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Practical Strategies for Ensuring that No Teacher of Mathematics is Left Behind

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### Practical Strategies for Ensuring that No Teacher of Mathematics is Left Behind

NC Summer Mathematics Leadership Institute

Steve Leinwand

SLeinwand@air.org

Today’s Goals

Engage you in thinking about (and then being willing and able to act on) the issues of filling the leadership void and shifting the culture of professional interaction within our departments and our schools.

Subgoals:

- model leadership behavior,
- identify some tools and ideas, and
- empower you to take risks.

Today’s content agenda

- Problems
- Examples
- Themes
- A blueprint
- Some discussion
- A challenge

Today’s process agenda(modeling good instruction)

- Inform (lots of ideas and food for thought)
- Stimulate (engage your sense of professionalism)
- Challenge (urge you to move from words to action)

Problems

- Math problems
- Structural problems

Hypothesis:

Starting with math problems grounds our discussions and opens doors to all of the structural problems.

So let’s do some math and model the process.

Peas

- What math?
- Measurement
- Customary vs metric
- Dimension
- Estimation
- The power of claims – often false or invalid – convince me as reasoning and communication
- Collaboration

Houston, we have a problem(or clear indicators of a problem)

Look around. Our critics are not all wrong.

- Mountains of math anxiety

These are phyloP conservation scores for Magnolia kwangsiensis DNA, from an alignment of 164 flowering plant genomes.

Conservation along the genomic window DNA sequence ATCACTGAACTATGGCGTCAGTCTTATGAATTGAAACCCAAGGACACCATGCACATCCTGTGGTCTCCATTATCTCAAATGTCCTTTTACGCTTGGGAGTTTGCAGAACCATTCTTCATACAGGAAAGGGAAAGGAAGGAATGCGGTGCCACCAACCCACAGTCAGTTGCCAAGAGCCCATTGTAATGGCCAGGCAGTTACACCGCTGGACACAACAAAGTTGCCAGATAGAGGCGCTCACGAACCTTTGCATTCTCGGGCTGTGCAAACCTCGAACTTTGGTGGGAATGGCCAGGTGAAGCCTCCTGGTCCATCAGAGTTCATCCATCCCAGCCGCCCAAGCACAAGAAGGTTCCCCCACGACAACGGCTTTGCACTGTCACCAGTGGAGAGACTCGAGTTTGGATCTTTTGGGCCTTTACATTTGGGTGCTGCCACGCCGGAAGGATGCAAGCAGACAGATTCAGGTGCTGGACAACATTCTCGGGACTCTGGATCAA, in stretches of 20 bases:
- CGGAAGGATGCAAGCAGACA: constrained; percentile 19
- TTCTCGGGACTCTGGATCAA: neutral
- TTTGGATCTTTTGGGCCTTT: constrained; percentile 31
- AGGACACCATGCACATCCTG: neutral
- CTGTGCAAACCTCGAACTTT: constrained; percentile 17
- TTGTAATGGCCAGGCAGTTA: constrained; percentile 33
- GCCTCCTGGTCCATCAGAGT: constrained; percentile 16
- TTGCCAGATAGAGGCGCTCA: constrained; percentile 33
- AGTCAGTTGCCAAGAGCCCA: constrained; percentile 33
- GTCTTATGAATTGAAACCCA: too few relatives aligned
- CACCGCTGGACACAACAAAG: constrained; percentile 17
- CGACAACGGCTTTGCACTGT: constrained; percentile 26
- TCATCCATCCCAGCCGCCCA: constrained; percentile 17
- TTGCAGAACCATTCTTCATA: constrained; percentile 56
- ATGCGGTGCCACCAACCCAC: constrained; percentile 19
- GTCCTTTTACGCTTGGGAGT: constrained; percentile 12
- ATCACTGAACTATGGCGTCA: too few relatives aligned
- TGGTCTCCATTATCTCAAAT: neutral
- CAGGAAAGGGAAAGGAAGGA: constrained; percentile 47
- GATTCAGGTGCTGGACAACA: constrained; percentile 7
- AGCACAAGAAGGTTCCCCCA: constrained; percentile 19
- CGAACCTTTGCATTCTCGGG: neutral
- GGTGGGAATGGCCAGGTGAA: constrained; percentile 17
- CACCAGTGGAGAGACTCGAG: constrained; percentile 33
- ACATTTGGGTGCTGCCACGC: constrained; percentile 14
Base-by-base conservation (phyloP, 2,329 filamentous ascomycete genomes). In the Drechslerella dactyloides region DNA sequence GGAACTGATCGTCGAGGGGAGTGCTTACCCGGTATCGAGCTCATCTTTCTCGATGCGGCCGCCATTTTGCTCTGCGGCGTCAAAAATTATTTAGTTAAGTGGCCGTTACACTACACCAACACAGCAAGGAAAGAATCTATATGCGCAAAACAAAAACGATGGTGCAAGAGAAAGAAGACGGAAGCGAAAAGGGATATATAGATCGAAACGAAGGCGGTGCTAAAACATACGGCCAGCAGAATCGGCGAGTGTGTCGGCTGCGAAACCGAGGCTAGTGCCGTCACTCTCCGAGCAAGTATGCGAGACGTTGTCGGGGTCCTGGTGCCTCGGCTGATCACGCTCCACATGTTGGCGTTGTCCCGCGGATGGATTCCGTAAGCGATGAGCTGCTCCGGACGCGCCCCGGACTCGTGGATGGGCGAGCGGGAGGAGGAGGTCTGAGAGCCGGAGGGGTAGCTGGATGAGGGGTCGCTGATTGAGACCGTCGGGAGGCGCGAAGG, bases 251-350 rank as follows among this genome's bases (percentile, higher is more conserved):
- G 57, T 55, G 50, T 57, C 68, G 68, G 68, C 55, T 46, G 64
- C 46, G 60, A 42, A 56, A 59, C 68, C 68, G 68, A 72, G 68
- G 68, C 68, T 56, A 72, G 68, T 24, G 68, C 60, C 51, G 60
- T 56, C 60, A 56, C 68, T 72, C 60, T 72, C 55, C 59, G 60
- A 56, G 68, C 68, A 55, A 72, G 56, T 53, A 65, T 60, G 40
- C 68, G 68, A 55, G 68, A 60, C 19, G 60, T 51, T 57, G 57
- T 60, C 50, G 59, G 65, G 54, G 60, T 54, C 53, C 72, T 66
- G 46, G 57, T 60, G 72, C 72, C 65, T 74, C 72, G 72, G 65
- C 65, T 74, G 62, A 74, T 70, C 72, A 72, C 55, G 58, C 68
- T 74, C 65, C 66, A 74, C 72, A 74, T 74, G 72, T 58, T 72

- Tons of mathematical illiteracy
- Mediocre test scores
- HS programs that barely work for half the kids
- Gobs of remediation
- A slew of criticism

Not a pretty picture and hard to dismiss

Houston, we have a bigger problem(or clear causes of problems)

- Societal needs and expectations are different from even 10 years ago and changing rapidly;
- The kids are different and changing rapidly;
- The traditional status quo isn’t working well enough;
- We’re being asked to teach in distinctly different ways from how we were taught; and
- We’re being asked to make math work for ALL kids

“The kind of learning that will be required of teachers has been described as transformative (involving sweeping changes in deeply held beliefs, knowledge, and habits of practice) as opposed to additive (involving the addition of new skills to an existing repertoire). Teachers of mathematics cannot successfully develop their students’ reasoning and communication skills in ways called for by the new reforms simply by using manipulatives in their classrooms, by putting four students together at a table, or by asking a few additional open-ended questions…..